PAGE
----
Social behaviours emerge from the exchange of information among individuals—constrained by and reciprocally influencing the structure of information flows. The Internet radically transformed communication by democratizing broadcast capabilities and enabling easy and borderless formation of new acquaintances. However, actual information flows are heterogeneous and confined to self-organized echo-chambers. Of central importance to the future of society is understanding how existing physical segregation affects online social fragmentation. Here, we show that the virtual space is a reflection of the geographical space where physical interactions and proximity-based social learning are the main transmitters of ideas. We show that online interactions are segregated by income just as physical interactions are, and that physical separation reflects polarized behaviours beyond culture or politics. Our analysis is consistent with theoretical concepts suggesting polarization is associated with social exposure that reinforces within-group homogenization and between-group differentiation, and they together promote social fragmentation in mirrored physical and virtual spaces.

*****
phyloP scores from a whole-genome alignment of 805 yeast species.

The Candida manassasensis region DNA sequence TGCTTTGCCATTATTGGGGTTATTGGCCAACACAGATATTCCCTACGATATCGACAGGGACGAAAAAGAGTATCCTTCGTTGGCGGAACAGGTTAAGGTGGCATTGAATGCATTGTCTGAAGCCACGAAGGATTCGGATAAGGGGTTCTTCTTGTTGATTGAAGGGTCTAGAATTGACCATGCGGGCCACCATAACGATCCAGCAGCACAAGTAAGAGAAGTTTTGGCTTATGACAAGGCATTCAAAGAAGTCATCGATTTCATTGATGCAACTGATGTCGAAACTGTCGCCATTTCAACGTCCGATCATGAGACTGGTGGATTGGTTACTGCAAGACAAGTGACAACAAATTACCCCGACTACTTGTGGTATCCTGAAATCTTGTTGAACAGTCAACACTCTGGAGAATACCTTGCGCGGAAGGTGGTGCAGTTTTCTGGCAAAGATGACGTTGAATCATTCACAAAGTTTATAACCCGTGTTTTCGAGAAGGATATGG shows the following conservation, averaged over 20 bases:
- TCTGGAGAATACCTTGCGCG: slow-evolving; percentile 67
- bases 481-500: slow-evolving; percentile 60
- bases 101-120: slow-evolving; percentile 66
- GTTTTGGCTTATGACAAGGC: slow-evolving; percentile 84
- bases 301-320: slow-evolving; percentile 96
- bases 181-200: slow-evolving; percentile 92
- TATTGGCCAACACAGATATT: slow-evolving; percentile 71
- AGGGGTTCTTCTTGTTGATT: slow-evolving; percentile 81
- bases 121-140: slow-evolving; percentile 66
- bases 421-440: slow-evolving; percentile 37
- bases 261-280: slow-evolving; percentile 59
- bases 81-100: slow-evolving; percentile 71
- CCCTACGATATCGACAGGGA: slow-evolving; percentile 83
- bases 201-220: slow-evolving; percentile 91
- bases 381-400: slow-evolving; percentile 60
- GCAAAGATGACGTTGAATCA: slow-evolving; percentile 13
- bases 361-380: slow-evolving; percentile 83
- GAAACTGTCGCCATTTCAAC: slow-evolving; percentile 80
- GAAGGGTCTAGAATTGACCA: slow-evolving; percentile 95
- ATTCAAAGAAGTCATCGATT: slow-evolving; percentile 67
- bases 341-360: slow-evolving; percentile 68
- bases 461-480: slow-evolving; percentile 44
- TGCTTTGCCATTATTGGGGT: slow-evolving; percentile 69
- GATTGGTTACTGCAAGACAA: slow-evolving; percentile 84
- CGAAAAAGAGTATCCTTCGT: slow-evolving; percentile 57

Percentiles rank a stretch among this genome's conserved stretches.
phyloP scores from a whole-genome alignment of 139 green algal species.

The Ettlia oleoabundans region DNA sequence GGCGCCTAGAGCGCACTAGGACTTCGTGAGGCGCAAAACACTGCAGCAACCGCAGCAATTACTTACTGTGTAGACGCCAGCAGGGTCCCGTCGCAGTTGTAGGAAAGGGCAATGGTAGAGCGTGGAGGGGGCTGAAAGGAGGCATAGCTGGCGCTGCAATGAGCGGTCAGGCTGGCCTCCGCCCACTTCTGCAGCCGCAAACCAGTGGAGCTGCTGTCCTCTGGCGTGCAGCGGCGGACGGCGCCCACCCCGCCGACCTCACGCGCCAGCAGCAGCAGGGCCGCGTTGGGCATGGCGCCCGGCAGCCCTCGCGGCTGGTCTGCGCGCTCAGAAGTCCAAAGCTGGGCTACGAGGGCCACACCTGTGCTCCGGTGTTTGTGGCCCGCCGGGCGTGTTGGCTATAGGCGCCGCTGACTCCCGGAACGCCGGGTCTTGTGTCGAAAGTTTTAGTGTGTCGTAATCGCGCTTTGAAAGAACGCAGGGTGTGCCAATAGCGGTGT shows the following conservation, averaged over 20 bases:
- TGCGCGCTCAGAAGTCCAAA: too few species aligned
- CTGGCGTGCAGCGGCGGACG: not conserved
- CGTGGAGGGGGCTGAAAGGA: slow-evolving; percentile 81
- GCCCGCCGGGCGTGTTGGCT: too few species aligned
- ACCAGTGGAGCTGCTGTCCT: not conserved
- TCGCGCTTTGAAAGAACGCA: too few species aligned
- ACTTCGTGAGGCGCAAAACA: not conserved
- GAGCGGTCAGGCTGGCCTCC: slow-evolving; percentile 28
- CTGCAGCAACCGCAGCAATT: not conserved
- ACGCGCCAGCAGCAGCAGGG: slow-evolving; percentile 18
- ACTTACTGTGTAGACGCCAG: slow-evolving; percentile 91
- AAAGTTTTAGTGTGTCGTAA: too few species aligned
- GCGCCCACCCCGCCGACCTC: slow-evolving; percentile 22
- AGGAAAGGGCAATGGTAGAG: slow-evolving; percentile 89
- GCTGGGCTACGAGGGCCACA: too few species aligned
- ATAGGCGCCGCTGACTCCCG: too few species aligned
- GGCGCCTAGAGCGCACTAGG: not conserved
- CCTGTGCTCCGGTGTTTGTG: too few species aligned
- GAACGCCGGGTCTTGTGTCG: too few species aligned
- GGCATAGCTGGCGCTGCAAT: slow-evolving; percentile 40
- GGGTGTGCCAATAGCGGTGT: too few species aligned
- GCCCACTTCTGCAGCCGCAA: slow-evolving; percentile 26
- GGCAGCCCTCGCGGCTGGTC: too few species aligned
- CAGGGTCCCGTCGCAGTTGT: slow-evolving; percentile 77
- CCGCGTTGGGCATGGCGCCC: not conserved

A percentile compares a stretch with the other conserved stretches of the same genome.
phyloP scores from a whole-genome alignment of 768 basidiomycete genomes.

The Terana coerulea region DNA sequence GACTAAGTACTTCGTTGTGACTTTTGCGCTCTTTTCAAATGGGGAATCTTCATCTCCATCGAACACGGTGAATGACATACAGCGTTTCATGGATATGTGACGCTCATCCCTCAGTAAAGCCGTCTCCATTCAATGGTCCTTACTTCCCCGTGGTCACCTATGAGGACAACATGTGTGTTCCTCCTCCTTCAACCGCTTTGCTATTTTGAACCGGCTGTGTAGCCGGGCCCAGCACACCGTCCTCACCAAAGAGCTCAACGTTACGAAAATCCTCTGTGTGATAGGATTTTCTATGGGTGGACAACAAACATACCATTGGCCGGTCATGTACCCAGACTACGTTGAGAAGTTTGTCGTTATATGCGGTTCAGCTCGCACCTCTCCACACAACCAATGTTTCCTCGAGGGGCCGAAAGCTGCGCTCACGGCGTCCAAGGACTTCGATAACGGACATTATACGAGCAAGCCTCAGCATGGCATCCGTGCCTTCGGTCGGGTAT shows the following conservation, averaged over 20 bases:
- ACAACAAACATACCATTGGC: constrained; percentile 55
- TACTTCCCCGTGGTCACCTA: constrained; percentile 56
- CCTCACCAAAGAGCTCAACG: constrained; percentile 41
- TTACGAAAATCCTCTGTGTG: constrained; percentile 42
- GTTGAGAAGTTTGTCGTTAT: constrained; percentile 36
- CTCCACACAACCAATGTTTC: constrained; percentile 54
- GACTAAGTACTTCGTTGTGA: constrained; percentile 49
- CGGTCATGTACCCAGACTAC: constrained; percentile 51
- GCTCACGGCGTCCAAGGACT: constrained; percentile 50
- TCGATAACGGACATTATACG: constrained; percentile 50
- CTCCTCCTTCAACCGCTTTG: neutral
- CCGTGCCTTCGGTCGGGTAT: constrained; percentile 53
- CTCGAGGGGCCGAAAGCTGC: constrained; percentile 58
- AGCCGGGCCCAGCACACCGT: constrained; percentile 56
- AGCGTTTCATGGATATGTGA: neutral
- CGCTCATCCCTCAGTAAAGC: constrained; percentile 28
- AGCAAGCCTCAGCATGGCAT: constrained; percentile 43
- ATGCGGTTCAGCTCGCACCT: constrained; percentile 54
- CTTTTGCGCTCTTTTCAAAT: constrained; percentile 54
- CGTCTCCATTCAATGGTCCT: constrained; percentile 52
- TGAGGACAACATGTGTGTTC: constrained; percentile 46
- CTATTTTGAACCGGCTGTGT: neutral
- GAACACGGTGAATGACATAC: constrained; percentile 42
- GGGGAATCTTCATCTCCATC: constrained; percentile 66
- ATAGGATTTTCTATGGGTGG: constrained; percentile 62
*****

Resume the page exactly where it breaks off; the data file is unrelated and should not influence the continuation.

Segregation and polarization in urban areas
Alfredo J. Morales, Xiaowen Dong, Yaneer Bar-Yam and Alex ‘Sandy’ Pentland
Royal Society Open Science